The antitumour mechanism of an Amazonian plant in human cancer cells is deciphered
Research conducted by the Free Radicals and Oxidative Stress Group at the UPV/EHU's Faculty of Medicine and Nursing has deciphered the antitumour mechanism exerted by the plant Vismia baccifera, originally from the Amazonian region of Colombia, in human liver cancer cells. The journal Heliyon has published the results of the study in which the plant was found to induce oxidative stress in cells, which eventually leads to cell death.
Products derived from plants are receiving increasing attention from the scientific community owing to their anti-oxidant, anti-inflammatory and antitumour activity. "Right now, there is huge interest in identifying compounds derived from plants that could be used as chemotherapeutic agents with the capacity to prevent tumours from growing, or to treat metastasis, for example," explained Dr. Jenifer Trepiana, one of the authors of the study.
For its research, the group chose the plant Vismia baccifera from the Amazonian region of Colombia. "Indigenous populations use it for its anti-inflammatory properties or for urinary tract disorders or skin diseases, but we chose it because in previous studies, we had seen that it is the one with the greatest antitumour capability in liver cancer cells that we have used," said the researcher.
The study was conducted in vitro using a model of human liver tumour cells treated with an aqueous extract of Vismia baccifera leaves prepared as an infusion, just as it is used in traditional indigenous medicine. Healthy human hepatic cells were also treated with this same extract "to see whether or not healthy cells are also affected," said Dr. Trepiana.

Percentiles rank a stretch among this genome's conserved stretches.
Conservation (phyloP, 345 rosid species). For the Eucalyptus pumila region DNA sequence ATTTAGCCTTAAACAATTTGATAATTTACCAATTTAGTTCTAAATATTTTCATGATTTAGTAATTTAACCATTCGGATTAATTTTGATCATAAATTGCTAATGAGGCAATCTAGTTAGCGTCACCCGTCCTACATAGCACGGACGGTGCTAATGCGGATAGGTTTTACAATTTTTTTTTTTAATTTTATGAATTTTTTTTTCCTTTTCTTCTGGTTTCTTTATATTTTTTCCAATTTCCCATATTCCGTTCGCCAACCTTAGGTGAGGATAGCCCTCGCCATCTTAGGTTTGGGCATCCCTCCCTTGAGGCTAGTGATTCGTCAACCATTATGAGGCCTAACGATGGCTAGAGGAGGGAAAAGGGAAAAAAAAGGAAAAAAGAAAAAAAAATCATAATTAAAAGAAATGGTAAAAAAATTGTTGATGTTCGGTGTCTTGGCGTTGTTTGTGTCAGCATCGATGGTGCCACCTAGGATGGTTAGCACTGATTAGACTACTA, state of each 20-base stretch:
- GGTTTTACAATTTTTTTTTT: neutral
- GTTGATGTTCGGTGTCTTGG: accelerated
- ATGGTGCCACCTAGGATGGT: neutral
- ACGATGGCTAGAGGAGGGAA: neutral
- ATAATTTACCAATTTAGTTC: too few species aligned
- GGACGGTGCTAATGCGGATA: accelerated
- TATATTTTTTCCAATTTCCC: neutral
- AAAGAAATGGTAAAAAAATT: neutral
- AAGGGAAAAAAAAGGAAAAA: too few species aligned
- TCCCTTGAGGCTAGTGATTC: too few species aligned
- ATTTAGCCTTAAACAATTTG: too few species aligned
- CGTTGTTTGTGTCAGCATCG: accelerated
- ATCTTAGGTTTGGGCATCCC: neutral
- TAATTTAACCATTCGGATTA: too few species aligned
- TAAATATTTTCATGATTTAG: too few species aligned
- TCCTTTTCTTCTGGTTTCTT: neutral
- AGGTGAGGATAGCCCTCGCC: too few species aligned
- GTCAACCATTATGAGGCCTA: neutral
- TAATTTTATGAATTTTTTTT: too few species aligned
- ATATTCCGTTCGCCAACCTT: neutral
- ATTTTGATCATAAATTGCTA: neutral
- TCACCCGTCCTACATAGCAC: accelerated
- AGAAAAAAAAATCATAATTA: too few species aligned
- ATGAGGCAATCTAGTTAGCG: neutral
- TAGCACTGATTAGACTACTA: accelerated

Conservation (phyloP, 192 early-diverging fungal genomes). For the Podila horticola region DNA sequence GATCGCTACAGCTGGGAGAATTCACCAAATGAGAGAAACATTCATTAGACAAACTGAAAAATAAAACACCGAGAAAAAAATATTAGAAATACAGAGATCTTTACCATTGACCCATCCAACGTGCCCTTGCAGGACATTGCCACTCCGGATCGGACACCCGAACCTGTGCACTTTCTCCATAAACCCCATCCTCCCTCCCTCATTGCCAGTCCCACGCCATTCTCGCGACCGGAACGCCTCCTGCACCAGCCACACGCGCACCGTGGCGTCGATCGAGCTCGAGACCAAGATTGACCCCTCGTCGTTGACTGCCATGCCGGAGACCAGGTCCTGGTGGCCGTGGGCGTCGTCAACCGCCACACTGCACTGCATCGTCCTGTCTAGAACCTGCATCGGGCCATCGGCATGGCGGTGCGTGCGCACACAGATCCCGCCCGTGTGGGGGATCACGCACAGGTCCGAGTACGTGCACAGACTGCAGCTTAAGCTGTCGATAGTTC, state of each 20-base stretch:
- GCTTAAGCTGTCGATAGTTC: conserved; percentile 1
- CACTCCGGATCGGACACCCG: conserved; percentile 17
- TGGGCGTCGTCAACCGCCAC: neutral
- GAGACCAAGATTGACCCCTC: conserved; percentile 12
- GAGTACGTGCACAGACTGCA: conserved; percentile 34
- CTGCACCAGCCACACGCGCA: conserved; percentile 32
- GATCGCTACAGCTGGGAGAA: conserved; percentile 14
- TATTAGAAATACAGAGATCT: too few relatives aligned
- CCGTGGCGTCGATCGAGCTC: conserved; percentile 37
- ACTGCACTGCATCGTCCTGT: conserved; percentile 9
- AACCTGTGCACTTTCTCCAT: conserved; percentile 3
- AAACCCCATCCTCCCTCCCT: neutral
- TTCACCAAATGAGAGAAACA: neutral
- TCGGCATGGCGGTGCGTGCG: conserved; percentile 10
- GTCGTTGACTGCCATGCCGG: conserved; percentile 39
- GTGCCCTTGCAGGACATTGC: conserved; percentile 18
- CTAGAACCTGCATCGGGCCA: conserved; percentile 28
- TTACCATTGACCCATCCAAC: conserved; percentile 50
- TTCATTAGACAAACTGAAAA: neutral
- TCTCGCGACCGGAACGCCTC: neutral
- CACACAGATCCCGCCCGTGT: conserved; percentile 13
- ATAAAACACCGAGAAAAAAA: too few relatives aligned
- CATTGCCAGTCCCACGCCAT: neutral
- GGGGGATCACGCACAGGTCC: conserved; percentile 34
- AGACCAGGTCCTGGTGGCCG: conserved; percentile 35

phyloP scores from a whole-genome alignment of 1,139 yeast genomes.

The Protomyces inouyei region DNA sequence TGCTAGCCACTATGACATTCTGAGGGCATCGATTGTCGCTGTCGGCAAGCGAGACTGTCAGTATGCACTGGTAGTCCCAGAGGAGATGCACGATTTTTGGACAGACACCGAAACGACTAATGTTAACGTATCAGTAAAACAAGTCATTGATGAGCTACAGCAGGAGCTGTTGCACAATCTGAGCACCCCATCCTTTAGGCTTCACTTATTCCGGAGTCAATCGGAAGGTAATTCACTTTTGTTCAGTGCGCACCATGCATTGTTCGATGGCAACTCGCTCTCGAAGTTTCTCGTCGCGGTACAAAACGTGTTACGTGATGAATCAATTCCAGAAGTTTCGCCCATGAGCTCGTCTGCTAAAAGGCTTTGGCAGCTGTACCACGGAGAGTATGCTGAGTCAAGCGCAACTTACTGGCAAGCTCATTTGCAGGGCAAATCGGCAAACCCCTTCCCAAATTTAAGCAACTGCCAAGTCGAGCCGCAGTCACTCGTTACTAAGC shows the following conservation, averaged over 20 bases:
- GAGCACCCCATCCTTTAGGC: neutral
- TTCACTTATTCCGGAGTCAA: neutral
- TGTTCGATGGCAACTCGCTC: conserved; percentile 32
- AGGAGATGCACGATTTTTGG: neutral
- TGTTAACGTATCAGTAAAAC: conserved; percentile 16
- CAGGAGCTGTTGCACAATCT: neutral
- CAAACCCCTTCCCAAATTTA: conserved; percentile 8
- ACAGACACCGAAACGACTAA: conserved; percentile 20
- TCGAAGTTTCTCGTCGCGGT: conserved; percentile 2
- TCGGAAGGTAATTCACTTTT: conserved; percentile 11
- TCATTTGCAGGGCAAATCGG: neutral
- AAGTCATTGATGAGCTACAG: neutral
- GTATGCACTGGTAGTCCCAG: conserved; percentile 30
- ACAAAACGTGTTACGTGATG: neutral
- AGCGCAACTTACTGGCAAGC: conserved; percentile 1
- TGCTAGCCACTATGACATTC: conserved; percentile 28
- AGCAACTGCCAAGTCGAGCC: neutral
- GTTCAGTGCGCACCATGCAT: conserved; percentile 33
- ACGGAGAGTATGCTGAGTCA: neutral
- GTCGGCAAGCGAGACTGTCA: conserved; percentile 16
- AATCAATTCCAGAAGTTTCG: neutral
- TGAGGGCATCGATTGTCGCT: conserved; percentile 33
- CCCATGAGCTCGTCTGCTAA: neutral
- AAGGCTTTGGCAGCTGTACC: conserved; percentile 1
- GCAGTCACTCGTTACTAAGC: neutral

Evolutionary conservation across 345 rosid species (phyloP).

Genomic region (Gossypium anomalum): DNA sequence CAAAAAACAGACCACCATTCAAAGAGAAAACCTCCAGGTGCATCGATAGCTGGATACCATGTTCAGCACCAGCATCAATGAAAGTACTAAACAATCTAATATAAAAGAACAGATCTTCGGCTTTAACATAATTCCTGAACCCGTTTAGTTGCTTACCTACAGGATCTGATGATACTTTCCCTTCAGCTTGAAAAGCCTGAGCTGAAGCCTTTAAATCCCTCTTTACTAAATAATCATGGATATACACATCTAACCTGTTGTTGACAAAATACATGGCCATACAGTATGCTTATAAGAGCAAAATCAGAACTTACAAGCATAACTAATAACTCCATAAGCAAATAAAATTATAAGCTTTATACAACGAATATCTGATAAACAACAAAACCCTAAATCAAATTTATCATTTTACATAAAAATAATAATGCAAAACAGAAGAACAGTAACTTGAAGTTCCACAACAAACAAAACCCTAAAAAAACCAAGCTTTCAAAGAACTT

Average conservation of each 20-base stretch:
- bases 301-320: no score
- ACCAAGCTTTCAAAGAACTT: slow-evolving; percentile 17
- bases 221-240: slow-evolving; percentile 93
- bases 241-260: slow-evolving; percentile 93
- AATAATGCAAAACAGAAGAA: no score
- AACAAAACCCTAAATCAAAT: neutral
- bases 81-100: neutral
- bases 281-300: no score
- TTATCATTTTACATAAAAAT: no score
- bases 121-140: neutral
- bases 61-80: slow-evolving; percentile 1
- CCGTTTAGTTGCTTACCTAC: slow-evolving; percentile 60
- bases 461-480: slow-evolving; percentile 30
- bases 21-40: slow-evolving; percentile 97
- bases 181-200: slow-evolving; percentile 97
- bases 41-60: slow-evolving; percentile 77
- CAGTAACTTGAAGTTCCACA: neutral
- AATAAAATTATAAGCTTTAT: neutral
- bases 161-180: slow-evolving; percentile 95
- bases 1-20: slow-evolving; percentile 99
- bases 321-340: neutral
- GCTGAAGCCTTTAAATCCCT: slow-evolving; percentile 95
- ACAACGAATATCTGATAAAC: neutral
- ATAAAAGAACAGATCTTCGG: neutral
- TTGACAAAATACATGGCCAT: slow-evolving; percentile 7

Toxicity for tumour cells but not for healthy ones
The researchers confirmed that the extract of Vismia baccifera produces a toxic response in tumour cells. It produces an increase in free radicals and hydrogen peroxide, causing the death of the tumour cells. Among the effects caused by the increase in hydrogen peroxide, "the blocking of the cell cycle (in which the cells stop dividing), damage to genetic material, and the activation of a cell death process known as apoptosis were observed," specified the researcher.
When comparing the cytotoxic action of Vismia baccifera in tumour cells and healthy cells, they saw that "only the cancer cells were affected. We found that these effects do not take place in healthy human liver cells and, previously, in rat cells," she said. "This is of huge interest, because the most important thing is that healthy cells should remain unaffected."
The researcher regards these results as "tremendously positive. The ideal thing would be to take the research further and move toward in vivo studies using animal models, to go on passing milestones until it can be used as a therapy against cancer. Although we are well aware that it will be a very long road," she concluded.